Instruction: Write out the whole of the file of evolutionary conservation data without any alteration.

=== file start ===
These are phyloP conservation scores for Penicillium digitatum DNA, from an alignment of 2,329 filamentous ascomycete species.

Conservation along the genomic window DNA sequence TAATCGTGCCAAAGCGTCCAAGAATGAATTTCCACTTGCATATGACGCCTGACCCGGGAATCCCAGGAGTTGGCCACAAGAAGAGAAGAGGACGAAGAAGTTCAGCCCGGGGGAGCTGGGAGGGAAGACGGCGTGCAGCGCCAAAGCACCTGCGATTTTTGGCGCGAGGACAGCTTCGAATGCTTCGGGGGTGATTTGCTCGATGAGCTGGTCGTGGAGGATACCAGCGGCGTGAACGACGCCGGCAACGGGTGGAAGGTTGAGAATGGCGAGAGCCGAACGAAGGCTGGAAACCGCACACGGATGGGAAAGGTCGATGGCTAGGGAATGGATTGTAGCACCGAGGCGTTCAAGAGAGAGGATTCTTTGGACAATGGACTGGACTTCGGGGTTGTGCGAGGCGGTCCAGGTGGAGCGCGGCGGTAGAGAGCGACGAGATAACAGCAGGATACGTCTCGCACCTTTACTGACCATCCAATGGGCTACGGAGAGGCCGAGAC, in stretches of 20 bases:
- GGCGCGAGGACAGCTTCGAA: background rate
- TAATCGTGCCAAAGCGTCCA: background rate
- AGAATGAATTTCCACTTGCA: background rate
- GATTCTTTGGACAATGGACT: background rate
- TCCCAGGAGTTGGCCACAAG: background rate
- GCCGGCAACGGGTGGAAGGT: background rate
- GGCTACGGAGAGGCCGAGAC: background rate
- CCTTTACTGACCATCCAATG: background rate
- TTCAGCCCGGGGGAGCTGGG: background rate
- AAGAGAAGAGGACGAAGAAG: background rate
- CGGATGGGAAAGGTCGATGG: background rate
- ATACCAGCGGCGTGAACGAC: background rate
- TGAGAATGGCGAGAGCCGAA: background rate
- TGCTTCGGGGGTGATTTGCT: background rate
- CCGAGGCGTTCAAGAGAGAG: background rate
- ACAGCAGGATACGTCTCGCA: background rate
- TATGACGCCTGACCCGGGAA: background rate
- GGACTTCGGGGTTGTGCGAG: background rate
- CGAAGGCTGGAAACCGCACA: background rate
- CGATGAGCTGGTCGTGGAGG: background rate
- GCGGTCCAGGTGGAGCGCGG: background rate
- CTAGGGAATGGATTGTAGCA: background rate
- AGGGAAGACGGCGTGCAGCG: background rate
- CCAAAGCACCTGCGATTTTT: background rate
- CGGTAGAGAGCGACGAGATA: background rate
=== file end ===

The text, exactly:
These are phyloP conservation scores for Penicillium digitatum DNA, from an alignment of 2,329 filamentous ascomycete species.

Conservation along the genomic window DNA sequence TAATCGTGCCAAAGCGTCCAAGAATGAATTTCCACTTGCATATGACGCCTGACCCGGGAATCCCAGGAGTTGGCCACAAGAAGAGAAGAGGACGAAGAAGTTCAGCCCGGGGGAGCTGGGAGGGAAGACGGCGTGCAGCGCCAAAGCACCTGCGATTTTTGGCGCGAGGACAGCTTCGAATGCTTCGGGGGTGATTTGCTCGATGAGCTGGTCGTGGAGGATACCAGCGGCGTGAACGACGCCGGCAACGGGTGGAAGGTTGAGAATGGCGAGAGCCGAACGAAGGCTGGAAACCGCACACGGATGGGAAAGGTCGATGGCTAGGGAATGGATTGTAGCACCGAGGCGTTCAAGAGAGAGGATTCTTTGGACAATGGACTGGACTTCGGGGTTGTGCGAGGCGGTCCAGGTGGAGCGCGGCGGTAGAGAGCGACGAGATAACAGCAGGATACGTCTCGCACCTTTACTGACCATCCAATGGGCTACGGAGAGGCCGAGAC, in stretches of 20 bases:
- GGCGCGAGGACAGCTTCGAA: background rate
- TAATCGTGCCAAAGCGTCCA: background rate
- AGAATGAATTTCCACTTGCA: background rate
- GATTCTTTGGACAATGGACT: background rate
- TCCCAGGAGTTGGCCACAAG: background rate
- GCCGGCAACGGGTGGAAGGT: background rate
- GGCTACGGAGAGGCCGAGAC: background rate
- CCTTTACTGACCATCCAATG: background rate
- TTCAGCCCGGGGGAGCTGGG: background rate
- AAGAGAAGAGGACGAAGAAG: background rate
- CGGATGGGAAAGGTCGATGG: background rate
- ATACCAGCGGCGTGAACGAC: background rate
- TGAGAATGGCGAGAGCCGAA: background rate
- TGCTTCGGGGGTGATTTGCT: background rate
- CCGAGGCGTTCAAGAGAGAG: background rate
- ACAGCAGGATACGTCTCGCA: background rate
- TATGACGCCTGACCCGGGAA: background rate
- GGACTTCGGGGTTGTGCGAG: background rate
- CGAAGGCTGGAAACCGCACA: background rate
- CGATGAGCTGGTCGTGGAGG: background rate
- GCGGTCCAGGTGGAGCGCGG: background rate
- CTAGGGAATGGATTGTAGCA: background rate
- AGGGAAGACGGCGTGCAGCG: background rate
- CCAAAGCACCTGCGATTTTT: background rate
- CGGTAGAGAGCGACGAGATA: background rate